Looking at your social media accounts, it really comes across that you are a passionate activist. Has acting helped provide you with a platform for this activism? Absolutely. Jackie Robinson once said, “A life only matters in the effect it has on others,” so I have committed my life to service, and I feel that acting and being a filmmaker is one of the greatest platforms. I have more reach and impact with a film than some doctors do. I think that I would be almost complicit in the bad things that are happening in the world by not standing in the way and fighting the injustices we see on a daily basis. I consider myself an activist first, an “actorvist” if that’s even a word. I am an activist first in everything I do, even with this film. Portraying Kaz as a strong man who has integrity, who treats women with respect, honours his father, who chooses good. I think that you, even, as a journalist, there all kinds of things you can do in your time, publications that you can pursue where you could make more money or climb the ladder faster. But then you would have to ask yourself in you dying days, “What have I done with my life? How is humanity different because I existed?”
There were a lot of intimate scenes in this film, where it is just you and Gugu playing off one another. Did you rehearse like crazy, or just go with the flow? I did this film once and there was a cameraman who had a shirt that said “fix it in prep” and I found it so fascinating because so much that we do is a reflection of the work we put in before. Even in life, I am a reflection of all the things I’ve done up until this moment. Filmmaking is no different; Gina created such a safe and intimate environment based on the time we put in. The drills she put us through, the questions she asked, the rehearsals we had, so when were on set there was nothing else left to do but play. These relationships developed well before we stepped on set. Obviously Gugu being a beautiful and insanely intelligent person, she’s attractive in so many ways. Then you add the preparation to her attractiveness and the fact that we both take our craft so seriously, it created an environment for peace, investigation and honesty. I think those are the moments that I enjoy most about the film.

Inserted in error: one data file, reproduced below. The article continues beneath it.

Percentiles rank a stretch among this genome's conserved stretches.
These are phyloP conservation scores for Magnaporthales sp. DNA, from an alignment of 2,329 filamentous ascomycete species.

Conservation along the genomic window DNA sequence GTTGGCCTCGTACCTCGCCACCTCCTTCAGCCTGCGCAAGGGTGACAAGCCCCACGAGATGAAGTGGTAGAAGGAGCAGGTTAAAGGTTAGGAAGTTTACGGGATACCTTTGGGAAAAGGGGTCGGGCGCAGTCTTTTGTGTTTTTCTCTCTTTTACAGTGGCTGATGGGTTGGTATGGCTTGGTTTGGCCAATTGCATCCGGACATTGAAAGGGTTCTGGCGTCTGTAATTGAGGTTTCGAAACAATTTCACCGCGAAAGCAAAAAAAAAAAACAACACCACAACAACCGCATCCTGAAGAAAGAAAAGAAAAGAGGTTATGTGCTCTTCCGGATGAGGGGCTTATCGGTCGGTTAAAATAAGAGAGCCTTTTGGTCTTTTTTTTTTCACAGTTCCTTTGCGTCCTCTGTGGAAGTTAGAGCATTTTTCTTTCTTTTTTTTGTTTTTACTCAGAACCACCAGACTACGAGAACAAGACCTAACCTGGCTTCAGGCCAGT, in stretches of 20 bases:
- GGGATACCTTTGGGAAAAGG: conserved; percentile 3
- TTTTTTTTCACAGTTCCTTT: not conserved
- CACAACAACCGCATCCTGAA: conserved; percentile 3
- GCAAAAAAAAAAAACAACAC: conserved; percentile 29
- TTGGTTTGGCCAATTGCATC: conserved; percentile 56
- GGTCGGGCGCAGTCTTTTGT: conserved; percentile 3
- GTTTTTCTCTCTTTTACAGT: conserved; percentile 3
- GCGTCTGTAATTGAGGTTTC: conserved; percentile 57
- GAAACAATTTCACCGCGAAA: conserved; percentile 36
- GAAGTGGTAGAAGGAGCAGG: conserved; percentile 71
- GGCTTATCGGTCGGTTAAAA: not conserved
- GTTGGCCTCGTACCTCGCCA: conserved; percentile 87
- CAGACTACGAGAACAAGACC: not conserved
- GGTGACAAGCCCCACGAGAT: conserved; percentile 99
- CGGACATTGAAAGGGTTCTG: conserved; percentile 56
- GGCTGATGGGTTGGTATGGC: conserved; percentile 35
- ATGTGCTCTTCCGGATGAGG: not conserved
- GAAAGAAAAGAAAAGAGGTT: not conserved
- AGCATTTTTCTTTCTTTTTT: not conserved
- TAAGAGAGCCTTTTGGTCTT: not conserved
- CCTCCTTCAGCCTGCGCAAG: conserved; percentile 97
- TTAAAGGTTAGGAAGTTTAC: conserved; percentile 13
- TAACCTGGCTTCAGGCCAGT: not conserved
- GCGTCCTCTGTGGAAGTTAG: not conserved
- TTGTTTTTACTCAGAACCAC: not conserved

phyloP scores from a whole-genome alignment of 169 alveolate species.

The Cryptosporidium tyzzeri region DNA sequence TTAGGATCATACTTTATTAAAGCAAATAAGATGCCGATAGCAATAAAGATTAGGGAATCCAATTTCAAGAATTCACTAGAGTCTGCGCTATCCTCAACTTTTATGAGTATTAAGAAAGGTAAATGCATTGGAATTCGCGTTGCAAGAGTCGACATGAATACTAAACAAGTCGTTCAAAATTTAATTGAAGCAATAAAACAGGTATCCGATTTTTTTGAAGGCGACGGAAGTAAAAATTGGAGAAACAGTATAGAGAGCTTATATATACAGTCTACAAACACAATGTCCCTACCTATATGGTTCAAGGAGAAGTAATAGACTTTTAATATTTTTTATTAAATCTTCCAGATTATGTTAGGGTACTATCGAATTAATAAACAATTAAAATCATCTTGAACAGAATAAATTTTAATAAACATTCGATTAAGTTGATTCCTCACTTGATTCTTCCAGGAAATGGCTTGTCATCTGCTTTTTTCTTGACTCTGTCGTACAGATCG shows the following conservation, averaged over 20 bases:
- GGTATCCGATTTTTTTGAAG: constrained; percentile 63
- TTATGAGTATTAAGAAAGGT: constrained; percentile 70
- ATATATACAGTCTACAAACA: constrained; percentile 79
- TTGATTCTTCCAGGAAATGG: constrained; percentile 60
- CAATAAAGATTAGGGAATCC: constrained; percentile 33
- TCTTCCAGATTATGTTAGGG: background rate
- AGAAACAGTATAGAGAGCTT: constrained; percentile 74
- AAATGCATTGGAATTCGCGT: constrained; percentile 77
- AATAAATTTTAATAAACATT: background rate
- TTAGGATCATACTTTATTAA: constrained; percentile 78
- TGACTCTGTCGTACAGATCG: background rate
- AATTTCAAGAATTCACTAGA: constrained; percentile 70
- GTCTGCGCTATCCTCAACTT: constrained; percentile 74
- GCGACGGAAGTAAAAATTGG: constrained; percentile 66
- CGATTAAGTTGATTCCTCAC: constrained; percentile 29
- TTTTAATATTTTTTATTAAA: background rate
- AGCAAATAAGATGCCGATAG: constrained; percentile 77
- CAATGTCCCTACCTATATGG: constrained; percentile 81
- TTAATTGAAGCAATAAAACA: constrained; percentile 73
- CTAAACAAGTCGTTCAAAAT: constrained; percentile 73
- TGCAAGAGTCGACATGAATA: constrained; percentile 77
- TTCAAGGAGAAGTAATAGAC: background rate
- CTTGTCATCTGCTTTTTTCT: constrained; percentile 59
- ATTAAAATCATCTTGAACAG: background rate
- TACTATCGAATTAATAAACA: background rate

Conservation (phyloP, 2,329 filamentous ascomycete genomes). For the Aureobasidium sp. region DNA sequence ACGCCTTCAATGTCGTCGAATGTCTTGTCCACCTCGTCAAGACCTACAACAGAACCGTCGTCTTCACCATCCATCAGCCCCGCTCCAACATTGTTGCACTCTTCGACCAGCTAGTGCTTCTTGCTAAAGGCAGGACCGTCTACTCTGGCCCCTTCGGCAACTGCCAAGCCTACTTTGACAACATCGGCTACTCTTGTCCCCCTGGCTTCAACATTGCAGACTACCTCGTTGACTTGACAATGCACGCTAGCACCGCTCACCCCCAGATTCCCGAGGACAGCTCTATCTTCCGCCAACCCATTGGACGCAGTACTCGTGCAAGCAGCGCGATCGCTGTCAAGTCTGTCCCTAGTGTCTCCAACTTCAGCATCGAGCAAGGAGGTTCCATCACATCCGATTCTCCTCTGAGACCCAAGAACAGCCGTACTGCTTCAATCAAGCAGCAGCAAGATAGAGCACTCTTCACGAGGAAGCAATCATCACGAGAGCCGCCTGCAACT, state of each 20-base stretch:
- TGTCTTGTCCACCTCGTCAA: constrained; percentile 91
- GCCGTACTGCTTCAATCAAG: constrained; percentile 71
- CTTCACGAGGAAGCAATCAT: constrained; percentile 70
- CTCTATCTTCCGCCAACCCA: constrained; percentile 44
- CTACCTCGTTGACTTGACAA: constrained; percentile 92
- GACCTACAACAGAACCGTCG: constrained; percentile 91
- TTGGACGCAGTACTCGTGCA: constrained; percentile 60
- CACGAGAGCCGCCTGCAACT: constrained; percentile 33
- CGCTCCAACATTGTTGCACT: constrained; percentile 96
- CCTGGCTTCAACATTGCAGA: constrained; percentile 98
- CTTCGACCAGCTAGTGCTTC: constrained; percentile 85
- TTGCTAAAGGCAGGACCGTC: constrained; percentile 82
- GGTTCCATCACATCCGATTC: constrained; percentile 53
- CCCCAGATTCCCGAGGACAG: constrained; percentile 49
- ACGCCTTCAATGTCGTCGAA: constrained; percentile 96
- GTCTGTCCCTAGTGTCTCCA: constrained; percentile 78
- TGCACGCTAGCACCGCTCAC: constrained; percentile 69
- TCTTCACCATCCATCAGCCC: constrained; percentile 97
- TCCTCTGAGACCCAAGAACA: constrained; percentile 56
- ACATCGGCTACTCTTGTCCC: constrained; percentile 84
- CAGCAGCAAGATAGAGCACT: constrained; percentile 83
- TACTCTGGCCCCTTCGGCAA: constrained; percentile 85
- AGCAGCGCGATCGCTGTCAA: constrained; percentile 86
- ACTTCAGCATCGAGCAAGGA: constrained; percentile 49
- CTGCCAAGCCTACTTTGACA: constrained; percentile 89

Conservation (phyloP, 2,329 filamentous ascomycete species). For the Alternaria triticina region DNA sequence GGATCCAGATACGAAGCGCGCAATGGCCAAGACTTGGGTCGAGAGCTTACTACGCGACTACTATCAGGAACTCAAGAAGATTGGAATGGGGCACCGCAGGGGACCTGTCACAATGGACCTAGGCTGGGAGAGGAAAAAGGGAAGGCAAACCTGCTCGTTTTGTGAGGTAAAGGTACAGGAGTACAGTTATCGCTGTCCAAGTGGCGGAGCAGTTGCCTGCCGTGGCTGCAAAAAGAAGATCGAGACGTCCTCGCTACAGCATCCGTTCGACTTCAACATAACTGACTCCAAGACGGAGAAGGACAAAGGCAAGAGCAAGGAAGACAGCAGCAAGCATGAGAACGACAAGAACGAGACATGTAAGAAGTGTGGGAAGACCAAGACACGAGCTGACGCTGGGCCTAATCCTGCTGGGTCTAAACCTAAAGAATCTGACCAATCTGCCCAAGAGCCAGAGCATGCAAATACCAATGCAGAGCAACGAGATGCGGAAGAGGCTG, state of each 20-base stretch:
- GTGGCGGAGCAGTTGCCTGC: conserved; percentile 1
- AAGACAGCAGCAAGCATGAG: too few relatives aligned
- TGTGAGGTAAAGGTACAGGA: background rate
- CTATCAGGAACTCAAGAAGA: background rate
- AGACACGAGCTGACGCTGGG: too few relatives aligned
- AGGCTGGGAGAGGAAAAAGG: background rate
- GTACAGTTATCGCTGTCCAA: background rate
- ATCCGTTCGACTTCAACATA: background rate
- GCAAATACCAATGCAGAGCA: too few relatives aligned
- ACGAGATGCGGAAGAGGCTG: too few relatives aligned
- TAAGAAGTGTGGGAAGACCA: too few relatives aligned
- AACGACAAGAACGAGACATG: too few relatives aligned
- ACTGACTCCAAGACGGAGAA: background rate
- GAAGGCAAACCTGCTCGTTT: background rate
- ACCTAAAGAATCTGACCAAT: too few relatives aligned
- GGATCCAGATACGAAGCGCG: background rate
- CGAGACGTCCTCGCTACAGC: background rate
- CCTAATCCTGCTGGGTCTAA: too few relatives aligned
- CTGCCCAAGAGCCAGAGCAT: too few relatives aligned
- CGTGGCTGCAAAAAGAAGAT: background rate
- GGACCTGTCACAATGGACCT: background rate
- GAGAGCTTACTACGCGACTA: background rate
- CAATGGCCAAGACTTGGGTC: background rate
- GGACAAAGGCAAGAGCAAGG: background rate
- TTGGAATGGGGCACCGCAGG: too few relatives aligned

Can you share any of the drills you did to prep? Gina once called me and said that she wanted me and Gugu to go out to lunch in character. I arranged for a car and we met at the office and she had on this ridiculous outfit, seven-inch heels, crazy hair and huge glasses. We got to the restaurant and I couldn’t get her to put her phone down and I’m like “Look, I can take you home if you like, but I’d really like to have a real conversation with you and I’d like to see your face.” So she takes off her glasses and we’re just in it, I’m Kaz and she’s Noni and all of a sudden a barrage of paparazzi just show up [because they thought Mbatha-Raw actually was a pop star]. It’s crazy and the people in the restaurant don’t know what’s going on, they think she’s Rihanna or something. They’re like “Do you want us to call the cops?” and holding up jackets so they can’t see our faces and we retreat to the kitchen and out the back door because the paparazzi started coming inside. It was exhilarating and gave me a taste of what it might be like to be involved with someone who is in the public eye.
You’ve said a few quotes in this interview, and I noticed that quotes played a role throughout the film, like on the fridge in Kaz’s apartment. Was that your influence, and was there a quote that stuck with you? That detail was all Gina, she thought about it to the last punctuation mark. “Truth is the only safe ground to stand on” really stuck with me as it really said so much about Kaz. He’s the kind of cop you want around, especially in this time, the things that we are dealing with right now and the militarization of the police force. When you can just assume that a police officer at his or her very core stands on truth, you are in a safe place. I think that safety is ultimately what allows Noni to go to him and have that relationship.